What started as a free-license software belonging to a small industry in 2003, has now changed the entire smart-device world. If you own a standard Touch-Screen device, this software is supposed to be at its core. It’s not just software, it’s a new world of opportunities in itself – Android. Android was started by Andy Rubin, Nick Sears and Rich Miner in 2003 at Palo Alto, and acquired by Google in 2005, a time when it hardly had any market share. But it arrived with a bang. It not only changed the fate and face of Touch Screen technology, with its open source nature, it opened a door of endless opportunities for millions of app developers and mobile manufacturers.
Android has had a history of naming its versions, quite colorfully. What started as technical as Alpha 1.0 (Android’s 1st release), Beta soon changed to funky Cupcake, Donut, Éclair, Froyo, Gingerbread, Honeycomb, Ice-cream Sandwich, Jelly Bean, KitKat, Lollipop. So far Android has released 22 variants alphabetically under above mentioned platforms.
The latest addition in the platter, Lollipop 5.1 worked majorly on fixing bugs, and making Lollipop 5.0 a bit more smarter, a bit more safer and a bit more smoother. And the expected next is Android ‘M’. Google has a habit of pushing the envelope every time to its limit, and delivering the best possible. But what to do, when you’ve pushed the envelope to its max? You tear it apart. Exactly. We all had enough of Android, now Android has a big challenge- to outcome its own past success.
Android Lollipop 5.1 came with some smashing updates and features like Project Volta with which Android tried to make the device loaded with Lollipop 5.1 more energy efficient, Android Extension Pack APIs that provide new graphic options such as shaders which is aimed at providing PC-level 3D gaming options etc etc. But that’s history now, what next? How does Google’s Android come out of its own past shadow of success?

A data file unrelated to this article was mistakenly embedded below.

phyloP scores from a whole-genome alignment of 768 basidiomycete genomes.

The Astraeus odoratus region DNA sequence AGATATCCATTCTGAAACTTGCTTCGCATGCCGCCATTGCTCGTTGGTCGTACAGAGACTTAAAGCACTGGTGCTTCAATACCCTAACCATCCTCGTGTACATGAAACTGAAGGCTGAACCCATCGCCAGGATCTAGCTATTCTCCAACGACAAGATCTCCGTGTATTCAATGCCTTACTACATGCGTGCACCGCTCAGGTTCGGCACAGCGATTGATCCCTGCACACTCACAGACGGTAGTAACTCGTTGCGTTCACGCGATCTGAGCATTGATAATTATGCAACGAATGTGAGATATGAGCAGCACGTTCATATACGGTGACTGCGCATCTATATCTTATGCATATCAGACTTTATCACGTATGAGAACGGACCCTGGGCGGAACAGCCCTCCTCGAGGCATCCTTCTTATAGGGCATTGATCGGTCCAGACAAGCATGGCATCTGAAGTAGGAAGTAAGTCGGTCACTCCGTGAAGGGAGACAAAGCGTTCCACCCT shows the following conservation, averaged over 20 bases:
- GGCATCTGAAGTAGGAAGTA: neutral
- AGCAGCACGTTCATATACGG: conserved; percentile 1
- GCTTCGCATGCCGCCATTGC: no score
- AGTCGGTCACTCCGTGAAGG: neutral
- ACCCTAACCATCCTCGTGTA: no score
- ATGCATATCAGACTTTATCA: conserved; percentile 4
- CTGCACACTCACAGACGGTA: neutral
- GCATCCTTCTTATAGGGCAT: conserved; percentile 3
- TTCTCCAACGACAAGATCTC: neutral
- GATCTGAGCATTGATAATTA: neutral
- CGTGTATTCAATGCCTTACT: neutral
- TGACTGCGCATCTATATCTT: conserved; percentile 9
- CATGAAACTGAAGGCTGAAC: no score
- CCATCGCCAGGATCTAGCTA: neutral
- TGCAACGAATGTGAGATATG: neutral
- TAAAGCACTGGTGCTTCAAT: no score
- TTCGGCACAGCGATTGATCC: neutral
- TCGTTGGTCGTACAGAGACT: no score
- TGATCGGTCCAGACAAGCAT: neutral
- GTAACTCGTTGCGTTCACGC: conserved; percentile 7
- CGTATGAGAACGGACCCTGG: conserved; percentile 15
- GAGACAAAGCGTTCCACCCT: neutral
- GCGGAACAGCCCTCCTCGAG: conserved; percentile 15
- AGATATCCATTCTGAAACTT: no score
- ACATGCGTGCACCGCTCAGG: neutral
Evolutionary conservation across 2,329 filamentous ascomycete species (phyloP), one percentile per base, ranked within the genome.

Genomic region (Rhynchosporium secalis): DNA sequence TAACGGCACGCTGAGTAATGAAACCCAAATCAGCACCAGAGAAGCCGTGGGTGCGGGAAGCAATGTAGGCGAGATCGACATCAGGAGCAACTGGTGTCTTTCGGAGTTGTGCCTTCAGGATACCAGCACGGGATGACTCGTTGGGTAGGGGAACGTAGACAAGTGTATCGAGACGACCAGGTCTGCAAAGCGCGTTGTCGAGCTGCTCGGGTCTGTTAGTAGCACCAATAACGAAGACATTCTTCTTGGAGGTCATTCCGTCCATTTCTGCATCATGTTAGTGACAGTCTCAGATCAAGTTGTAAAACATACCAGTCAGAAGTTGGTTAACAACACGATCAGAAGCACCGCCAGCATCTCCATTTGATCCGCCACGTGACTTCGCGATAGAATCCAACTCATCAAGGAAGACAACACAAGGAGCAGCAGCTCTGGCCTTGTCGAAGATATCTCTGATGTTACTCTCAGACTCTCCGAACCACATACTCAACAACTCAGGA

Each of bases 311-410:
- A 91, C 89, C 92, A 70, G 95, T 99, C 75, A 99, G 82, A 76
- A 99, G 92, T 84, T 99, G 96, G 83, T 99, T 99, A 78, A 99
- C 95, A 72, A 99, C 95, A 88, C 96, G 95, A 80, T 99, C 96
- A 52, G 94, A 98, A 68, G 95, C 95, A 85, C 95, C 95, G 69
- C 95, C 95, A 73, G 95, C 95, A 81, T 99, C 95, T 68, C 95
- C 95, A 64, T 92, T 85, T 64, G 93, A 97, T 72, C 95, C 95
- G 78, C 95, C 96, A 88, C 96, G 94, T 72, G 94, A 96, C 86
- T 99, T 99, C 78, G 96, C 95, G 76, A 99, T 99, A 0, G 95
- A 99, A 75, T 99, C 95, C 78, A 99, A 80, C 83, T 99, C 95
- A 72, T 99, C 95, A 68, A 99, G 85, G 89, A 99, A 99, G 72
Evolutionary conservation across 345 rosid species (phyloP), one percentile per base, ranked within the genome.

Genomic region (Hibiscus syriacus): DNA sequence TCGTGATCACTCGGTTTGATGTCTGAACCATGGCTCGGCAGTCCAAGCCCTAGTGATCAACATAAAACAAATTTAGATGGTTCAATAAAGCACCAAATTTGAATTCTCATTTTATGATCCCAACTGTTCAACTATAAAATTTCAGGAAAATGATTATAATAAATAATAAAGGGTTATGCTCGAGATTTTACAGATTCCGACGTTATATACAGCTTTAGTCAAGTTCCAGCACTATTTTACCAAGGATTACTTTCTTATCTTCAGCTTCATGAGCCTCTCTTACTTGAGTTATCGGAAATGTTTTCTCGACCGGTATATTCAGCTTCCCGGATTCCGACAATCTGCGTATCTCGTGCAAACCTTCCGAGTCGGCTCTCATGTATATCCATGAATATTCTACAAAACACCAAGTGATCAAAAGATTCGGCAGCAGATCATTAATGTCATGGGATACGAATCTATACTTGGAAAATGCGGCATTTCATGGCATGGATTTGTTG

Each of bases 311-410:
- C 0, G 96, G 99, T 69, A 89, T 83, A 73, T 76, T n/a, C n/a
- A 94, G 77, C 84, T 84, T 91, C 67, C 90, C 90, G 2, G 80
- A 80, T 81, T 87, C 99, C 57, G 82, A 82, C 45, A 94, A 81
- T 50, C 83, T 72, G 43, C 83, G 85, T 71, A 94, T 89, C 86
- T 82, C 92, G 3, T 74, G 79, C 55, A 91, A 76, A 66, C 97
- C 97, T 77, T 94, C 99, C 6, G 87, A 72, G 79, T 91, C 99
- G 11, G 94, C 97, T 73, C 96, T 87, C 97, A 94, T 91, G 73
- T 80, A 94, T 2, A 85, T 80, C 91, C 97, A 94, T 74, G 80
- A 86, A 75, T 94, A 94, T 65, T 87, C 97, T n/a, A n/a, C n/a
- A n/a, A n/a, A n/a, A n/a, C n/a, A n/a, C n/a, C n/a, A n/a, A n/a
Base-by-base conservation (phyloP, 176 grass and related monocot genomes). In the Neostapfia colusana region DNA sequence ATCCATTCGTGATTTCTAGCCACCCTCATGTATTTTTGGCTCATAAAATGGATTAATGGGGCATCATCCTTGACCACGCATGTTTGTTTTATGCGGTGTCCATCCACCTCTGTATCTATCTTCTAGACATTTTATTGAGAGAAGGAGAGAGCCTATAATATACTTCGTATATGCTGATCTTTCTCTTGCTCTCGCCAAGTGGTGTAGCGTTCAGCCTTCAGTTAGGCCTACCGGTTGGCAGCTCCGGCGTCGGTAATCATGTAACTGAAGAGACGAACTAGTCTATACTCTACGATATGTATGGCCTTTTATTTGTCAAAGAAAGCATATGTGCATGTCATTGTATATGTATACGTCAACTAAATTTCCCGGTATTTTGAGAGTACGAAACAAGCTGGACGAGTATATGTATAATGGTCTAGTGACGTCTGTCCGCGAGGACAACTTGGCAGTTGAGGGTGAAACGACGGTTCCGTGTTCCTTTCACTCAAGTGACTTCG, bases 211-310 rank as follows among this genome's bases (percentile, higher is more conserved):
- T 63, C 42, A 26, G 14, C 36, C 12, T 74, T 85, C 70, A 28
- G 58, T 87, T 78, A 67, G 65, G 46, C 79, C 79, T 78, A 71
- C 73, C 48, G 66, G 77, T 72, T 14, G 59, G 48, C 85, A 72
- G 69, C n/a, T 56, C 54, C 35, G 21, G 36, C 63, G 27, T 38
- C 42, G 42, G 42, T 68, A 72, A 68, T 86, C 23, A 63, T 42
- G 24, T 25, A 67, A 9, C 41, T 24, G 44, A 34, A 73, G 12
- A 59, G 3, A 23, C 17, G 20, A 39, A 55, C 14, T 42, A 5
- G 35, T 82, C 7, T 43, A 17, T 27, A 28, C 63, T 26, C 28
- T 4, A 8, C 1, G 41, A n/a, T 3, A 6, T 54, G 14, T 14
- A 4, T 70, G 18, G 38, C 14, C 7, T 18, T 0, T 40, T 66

Simple. All that Android needs to do is rely on ‘U’. ‘U’, not only stands for the user, it’s a combination of 4 Us- Utilization, User Interface, Upgraded Security and Unlimited Range of Expansion.
Lollipop 5.1 when released on Nexus devices came up with a problem of battery drain, after updating. No wonder, all those extra graphic options come up with some hidden costs! There’s no use of having a phone on which you can watch TV, Movies, browse the internet, play hottest of games, if it drains up your battery within a handful of hours. Project Volta was aimed at making the system more energy efficient, but things haven’t been that positive. Although, more of hardware is responsible for power consumption, but OS does play a vital role in eating up your battery. If Android can fix this with M, it would definitely come up as the most important feature of all Android devices.
Utilization of Battery won’t be enough either. With new update, comes a range of updates to apps, making the RAM of your device more and more crowded. Making apps crash time after time, ultimately disrupting user experience. Utilizing every bit of RAM to cover the least possible space is more of a necessity than an option.
Android has been quite creative whilst working on its user interface. Commendable, but old. Since Android is an open source OS, some companies have created a fortune by just selling amazing Android modifications. And Cyanogenmod has definitely been the biggest player in this Anti-Android market, based on Android OS. Here’s a look of an older version of Cyanogenmod with the newest Lollipop 5.1